There is no singular reason for the educator shortage, but rather several influencing factors that have been driving talent away from the profession—even before the pandemic. Our research identified the following conditions that are key contributors to the widening educator talent gap.
A top concern among educators is burnout, with 90% saying that it is a very or somewhat serious issue. More than half (55%) of educators said that pandemic-related burnout has made them more likely to retire or leave education earlier than they have planned—that’s nearly double the percentage who said the same in July 2020.
The highest number of school shootings, 34, occurred in 2021. There were 10 shootings in 2020, and 24 each in 2019 and 2018.2 At least 554 children, educators, and staff have been victims of school shootings since 1999.3 And while school shootings understandably generate headlines, teachers have other reasons to fear for their own safety. 37% of teachers in a 2020 poll feared for their own safety; fighting among students, physical bullying, gun violence, and online bullying are the safety issues of greatest concern.4
1 https://www.nea.org/advocating-for-change/new-from-nea/survey-alarming-number-educators-may-soon-leave-profession 2 https://www.npr.org/2022/05/24/1101050970/2022-school-shootings-so-far 3 https://www.insider.com/school-shooting-554-victims-since-columbine-high-report-2022-5 4 https://e4e.org/sites/default/files/voices_from_the_classroom_2020.pdf
Subpar compensation has long been a challenge to talent attraction and retention, but today’s educators are questioning if the ability to make a difference is worth it anymore. Of teachers who voluntarily left the profession, one-third were holding second jobs while teaching, and 64% said that their pay was not sufficient to merit the risk or the stress of teaching.5 While some districts have responded to the educator shortage with modest pay raises, these increases aren’t keeping pace with rising inflation and costs of living across the country.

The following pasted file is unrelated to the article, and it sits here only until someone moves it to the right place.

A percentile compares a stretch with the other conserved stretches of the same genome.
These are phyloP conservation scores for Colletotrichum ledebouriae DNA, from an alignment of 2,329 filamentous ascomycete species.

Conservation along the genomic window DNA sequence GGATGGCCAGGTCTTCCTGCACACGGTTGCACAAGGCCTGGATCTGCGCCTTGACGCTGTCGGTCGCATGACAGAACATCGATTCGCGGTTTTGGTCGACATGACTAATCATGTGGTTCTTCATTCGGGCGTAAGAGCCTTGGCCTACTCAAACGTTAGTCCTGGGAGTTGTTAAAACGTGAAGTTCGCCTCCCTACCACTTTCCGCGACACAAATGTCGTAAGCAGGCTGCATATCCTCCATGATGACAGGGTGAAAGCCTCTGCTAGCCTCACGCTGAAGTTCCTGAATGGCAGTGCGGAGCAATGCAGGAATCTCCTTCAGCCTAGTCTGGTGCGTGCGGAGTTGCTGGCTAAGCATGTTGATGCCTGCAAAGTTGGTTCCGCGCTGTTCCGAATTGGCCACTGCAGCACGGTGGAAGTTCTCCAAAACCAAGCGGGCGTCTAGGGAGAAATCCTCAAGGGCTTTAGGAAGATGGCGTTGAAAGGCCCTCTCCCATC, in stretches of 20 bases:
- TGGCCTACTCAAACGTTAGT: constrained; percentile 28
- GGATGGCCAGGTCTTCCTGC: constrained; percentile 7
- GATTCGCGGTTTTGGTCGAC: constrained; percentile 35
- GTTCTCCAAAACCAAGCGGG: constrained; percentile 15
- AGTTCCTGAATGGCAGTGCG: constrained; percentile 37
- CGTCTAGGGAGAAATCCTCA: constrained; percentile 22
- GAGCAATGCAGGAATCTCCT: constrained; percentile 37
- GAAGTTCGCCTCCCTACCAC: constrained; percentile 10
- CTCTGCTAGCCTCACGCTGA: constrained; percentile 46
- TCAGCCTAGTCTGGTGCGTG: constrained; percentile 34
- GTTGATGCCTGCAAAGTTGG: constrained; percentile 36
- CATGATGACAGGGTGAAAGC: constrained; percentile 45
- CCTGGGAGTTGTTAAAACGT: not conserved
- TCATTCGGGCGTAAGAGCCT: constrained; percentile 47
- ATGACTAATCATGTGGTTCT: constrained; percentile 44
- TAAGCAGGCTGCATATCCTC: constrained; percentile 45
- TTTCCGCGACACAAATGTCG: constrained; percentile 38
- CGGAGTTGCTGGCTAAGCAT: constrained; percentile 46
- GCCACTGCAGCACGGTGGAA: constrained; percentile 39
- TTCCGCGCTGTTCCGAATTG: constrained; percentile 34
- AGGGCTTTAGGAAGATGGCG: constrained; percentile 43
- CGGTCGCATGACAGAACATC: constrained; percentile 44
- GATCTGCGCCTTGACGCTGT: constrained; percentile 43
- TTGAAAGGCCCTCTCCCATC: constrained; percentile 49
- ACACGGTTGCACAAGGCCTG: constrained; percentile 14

Nearly half of all educators took out student loans to pay for college. The average educator owes $58,700, while one in seven owe more than $105,000. Young educators are seeing the most severe impact, as two-thirds of those under 35 had to take out loans, compared to 27% of their peers ages 61 and over. However, more than one in four educators over 61 are still paying off student loans. There is also a disproportionate impact on teachers of color. More than half of Black educators (56%) took out student loans—with an average initial amount of $68,300.
Nearly half of all educators took out student loans to pay for college. The average educator owes $58,700, while one in seven owe more than $105,000.
5 https://learningpolicyinstitute.org/blog/teacher-shortage-what-can-states-and-districts-do 6 https://www.nea.org/advocating-for-change/new-from-nea/depth-educators-college-debt
Enrollment and graduation in teacher preparation programs has been steadily declining for the past decade, and the pandemic has likely made things worse.
A report from the American Association of Colleges for Teacher Education found that the number of bachelor’s degrees conferred in education declined by 22% between 2005-06 and 2018-19. At the same time, the total number of bachelor’s degrees conferred in all fields rose by 29%.
Between the 2008-09 and the 2018-19 academic years, the number of people completing a teacher-education program declined by almost a third. And while traditional teacher-preparation programs saw the largest decline at 35%, alternative programs experienced drops as well.
An analysis of 2018 enrollment data found that enrollment declines were widespread geographically. Nationally, one-third fewer students enrolled in teacher preparation programs in 2018 than in 2010; only five states—Utah, Arizona, Washington, Texas, and Nevada—experienced increases in teacher prep enrollments. Nine states saw declines of more than 50%.
Of those who do pursue teacher preparation programs, many are not completing specialties in high-needs areas where educator shortages are most pronounced, such as special education, bilingual education, science, and math. Elementary education remains the most popular specialty for prospective teachers, covering 40% of all program completers.